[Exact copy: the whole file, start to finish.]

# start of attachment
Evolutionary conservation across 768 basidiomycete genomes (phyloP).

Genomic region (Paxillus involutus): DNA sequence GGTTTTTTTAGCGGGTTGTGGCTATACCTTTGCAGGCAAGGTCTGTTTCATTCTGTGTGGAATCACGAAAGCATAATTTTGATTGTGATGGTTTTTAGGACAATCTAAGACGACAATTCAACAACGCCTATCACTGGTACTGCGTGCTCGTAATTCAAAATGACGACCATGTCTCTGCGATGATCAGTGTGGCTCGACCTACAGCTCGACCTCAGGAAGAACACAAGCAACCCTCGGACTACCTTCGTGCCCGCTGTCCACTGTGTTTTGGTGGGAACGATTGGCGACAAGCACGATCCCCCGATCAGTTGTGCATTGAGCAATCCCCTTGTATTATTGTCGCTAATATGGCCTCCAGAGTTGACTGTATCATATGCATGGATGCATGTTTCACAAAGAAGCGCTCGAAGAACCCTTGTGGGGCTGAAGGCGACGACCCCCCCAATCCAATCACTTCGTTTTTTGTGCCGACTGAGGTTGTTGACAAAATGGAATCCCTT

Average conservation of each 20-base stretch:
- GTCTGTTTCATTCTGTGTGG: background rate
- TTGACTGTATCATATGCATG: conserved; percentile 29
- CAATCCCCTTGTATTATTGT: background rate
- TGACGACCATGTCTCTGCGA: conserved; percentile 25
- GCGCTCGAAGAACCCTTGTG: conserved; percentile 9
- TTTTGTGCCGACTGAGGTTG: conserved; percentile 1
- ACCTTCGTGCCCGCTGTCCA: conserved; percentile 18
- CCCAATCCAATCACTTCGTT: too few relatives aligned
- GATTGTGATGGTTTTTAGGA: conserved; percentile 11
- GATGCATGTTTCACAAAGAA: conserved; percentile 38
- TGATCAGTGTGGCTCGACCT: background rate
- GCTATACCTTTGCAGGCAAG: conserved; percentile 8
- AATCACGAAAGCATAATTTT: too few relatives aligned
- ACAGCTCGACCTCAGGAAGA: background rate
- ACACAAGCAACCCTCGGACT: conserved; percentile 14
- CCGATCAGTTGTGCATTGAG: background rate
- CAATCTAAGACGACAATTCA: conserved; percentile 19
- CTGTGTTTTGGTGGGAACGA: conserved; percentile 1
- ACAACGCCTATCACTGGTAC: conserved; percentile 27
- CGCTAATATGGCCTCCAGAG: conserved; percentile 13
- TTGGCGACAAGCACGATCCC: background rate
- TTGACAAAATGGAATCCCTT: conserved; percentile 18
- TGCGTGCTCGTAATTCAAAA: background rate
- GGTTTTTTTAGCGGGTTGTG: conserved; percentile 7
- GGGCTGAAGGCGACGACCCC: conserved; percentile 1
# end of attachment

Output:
Evolutionary conservation across 768 basidiomycete genomes (phyloP).

Genomic region (Paxillus involutus): DNA sequence GGTTTTTTTAGCGGGTTGTGGCTATACCTTTGCAGGCAAGGTCTGTTTCATTCTGTGTGGAATCACGAAAGCATAATTTTGATTGTGATGGTTTTTAGGACAATCTAAGACGACAATTCAACAACGCCTATCACTGGTACTGCGTGCTCGTAATTCAAAATGACGACCATGTCTCTGCGATGATCAGTGTGGCTCGACCTACAGCTCGACCTCAGGAAGAACACAAGCAACCCTCGGACTACCTTCGTGCCCGCTGTCCACTGTGTTTTGGTGGGAACGATTGGCGACAAGCACGATCCCCCGATCAGTTGTGCATTGAGCAATCCCCTTGTATTATTGTCGCTAATATGGCCTCCAGAGTTGACTGTATCATATGCATGGATGCATGTTTCACAAAGAAGCGCTCGAAGAACCCTTGTGGGGCTGAAGGCGACGACCCCCCCAATCCAATCACTTCGTTTTTTGTGCCGACTGAGGTTGTTGACAAAATGGAATCCCTT

Average conservation of each 20-base stretch:
- GTCTGTTTCATTCTGTGTGG: background rate
- TTGACTGTATCATATGCATG: conserved; percentile 29
- CAATCCCCTTGTATTATTGT: background rate
- TGACGACCATGTCTCTGCGA: conserved; percentile 25
- GCGCTCGAAGAACCCTTGTG: conserved; percentile 9
- TTTTGTGCCGACTGAGGTTG: conserved; percentile 1
- ACCTTCGTGCCCGCTGTCCA: conserved; percentile 18
- CCCAATCCAATCACTTCGTT: too few relatives aligned
- GATTGTGATGGTTTTTAGGA: conserved; percentile 11
- GATGCATGTTTCACAAAGAA: conserved; percentile 38
- TGATCAGTGTGGCTCGACCT: background rate
- GCTATACCTTTGCAGGCAAG: conserved; percentile 8
- AATCACGAAAGCATAATTTT: too few relatives aligned
- ACAGCTCGACCTCAGGAAGA: background rate
- ACACAAGCAACCCTCGGACT: conserved; percentile 14
- CCGATCAGTTGTGCATTGAG: background rate
- CAATCTAAGACGACAATTCA: conserved; percentile 19
- CTGTGTTTTGGTGGGAACGA: conserved; percentile 1
- ACAACGCCTATCACTGGTAC: conserved; percentile 27
- CGCTAATATGGCCTCCAGAG: conserved; percentile 13
- TTGGCGACAAGCACGATCCC: background rate
- TTGACAAAATGGAATCCCTT: conserved; percentile 18
- TGCGTGCTCGTAATTCAAAA: background rate
- GGTTTTTTTAGCGGGTTGTG: conserved; percentile 7
- GGGCTGAAGGCGACGACCCC: conserved; percentile 1